A must-read this summer * Elle.com *
In this exploration of Jamaica and its diaspora, Arthurs masterfully teases out the joys and sorrows of cultural bifurication. The result is a symphony of voices for a generation * Financial Times *
In her riveting debut collection of short stories, Arthurs explores a vast range of issues, from race and class to gender and family. A Jamaican immigrant who moved to Brooklyn at the impressionable age of 12, she tells vivid stories that keep readers on their toes. * Essence *
While the stories have a rawness to them, exploring topics such as sexual orientation, parental relationships, self-discovery, and drug use, Arthurs also offers a sure feel of the mysticism of the Caribbean . . . Stylistically reminiscent of Toni Morrison's Paradise, this successful literary debut will appeal to readers of literary and Caribbean fiction. * Library Journal *
Jamaican immigrant and return-migration stories told with unsentimental honesty. Eleven short stories examine the immigrant experience through the prism of place, food, gender, and generations . . . thankfully devoid of violin-swelling nostalgia, these stories unravel the knot of being in a place but not quite belonging and the sense of missing but not quite understanding what was lost . . . [a] strong debut collection, which beckons the reader back, again and again. A lovely collection of stories that rewards subsequent readings. * Kirkus Review *
Sometimes the best kind of summer reads are those you can dip in and out of in-between dips in the pool. Alexia Arthurs' debut collection of eleven short stories is a patchwork blanket of tales, voices, emotions and experiences. Dancing between sadness, humour, heartbreak, longing and belonging, Arthurs' offers up an observant, poignant and lyrical portrait of the lives of Jamaican immigrants and the families they've left behind, as well as the nation as a whole. * Culturefly *
A timely exploration of multigenerational waves of immigration, the impact separating families has on children and the desire to be included . . . The stories hum with tension and nuance, creating characters desperate to be understood but wary of being defined simply by their race or origins * AP News *
As vibrant and full of life on the inside as it is on the outside. You won't believe that it's Arthurs' debut * Hello Giggles *
A vibrant, wrenching, and expansive short story collection that illuminates the nuances of the immigrant experience * Bustle *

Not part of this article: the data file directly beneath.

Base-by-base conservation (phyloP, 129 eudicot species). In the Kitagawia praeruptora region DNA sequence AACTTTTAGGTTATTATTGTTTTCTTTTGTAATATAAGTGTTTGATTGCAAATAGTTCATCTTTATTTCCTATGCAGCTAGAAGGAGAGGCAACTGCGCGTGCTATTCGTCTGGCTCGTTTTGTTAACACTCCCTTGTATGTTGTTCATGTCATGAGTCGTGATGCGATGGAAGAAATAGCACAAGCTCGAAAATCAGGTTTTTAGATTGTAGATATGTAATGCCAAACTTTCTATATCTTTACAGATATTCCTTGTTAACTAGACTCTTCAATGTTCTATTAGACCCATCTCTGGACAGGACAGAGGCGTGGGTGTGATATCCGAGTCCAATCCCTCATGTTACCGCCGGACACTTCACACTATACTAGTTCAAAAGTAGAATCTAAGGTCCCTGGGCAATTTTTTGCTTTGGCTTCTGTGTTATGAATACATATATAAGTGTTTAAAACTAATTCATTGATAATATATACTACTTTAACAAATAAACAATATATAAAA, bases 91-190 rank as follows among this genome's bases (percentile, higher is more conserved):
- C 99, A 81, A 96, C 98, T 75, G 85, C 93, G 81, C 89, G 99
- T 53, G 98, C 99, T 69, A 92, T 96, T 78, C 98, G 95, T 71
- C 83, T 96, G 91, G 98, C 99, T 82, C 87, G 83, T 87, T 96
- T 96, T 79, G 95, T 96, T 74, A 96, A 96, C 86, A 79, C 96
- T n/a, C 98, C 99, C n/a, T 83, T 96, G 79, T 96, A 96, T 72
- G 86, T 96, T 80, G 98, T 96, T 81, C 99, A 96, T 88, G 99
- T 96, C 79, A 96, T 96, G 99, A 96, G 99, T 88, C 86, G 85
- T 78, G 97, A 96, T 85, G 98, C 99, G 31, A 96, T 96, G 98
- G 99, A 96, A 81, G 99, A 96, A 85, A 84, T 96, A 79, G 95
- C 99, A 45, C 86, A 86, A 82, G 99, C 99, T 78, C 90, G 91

This distinctive debut story collection features protagonists of Jamaican descent, on the island and in the U.S, mostly as young people struggling to find themselves in the tangle of their roots. Arthurs infuses these excellent stories with melodic patois, and characters from pop stars and athletes to students segue between immigration and return-migration . . . wonderful * National Book Review *
How to Love a Jamaican amplifies a perpetual wrestling between the old world we knew and the new world we know, and how one navigates life's obstacles with, without or in spite of love * Hazlitt *
Vivid, atmospheric and also recommended by Zadie Smith, How To Love A Jamaican has left me hungry for a full-length novel from this debut author. -- Sarra Manning * Red *
A cool, savvy, rich and colourful pleasure, delivered by an `immigrant' writer as tuned into Lena Dunham as she is to old-wives' tales in rural Jamaica. * Big Issue *
Beautifully written and absorbing . . . a complex and rich collection of stories that is quite simply unmissable. * Emerald Street *
The stories in the collection are searing and deeply moving; Arthurs does not shield the reader from the pain and generational trauma of her characters . . . Arthurs' stories are tender but unapologetically raw. How To Love A Jamaican is delicate in its storytelling, and powerful in its centring of the voices and narratives of women and girls in an urgent and sensitive critique of inequality. -- Leah Cowan * Wasafiri *
Devastating * Oprah Magazine *
Zadie Smith has lavished praise on this collection and it's no wonder - Arthurs's stories share Smith's tender and melancholic nostalgia. * Prospect *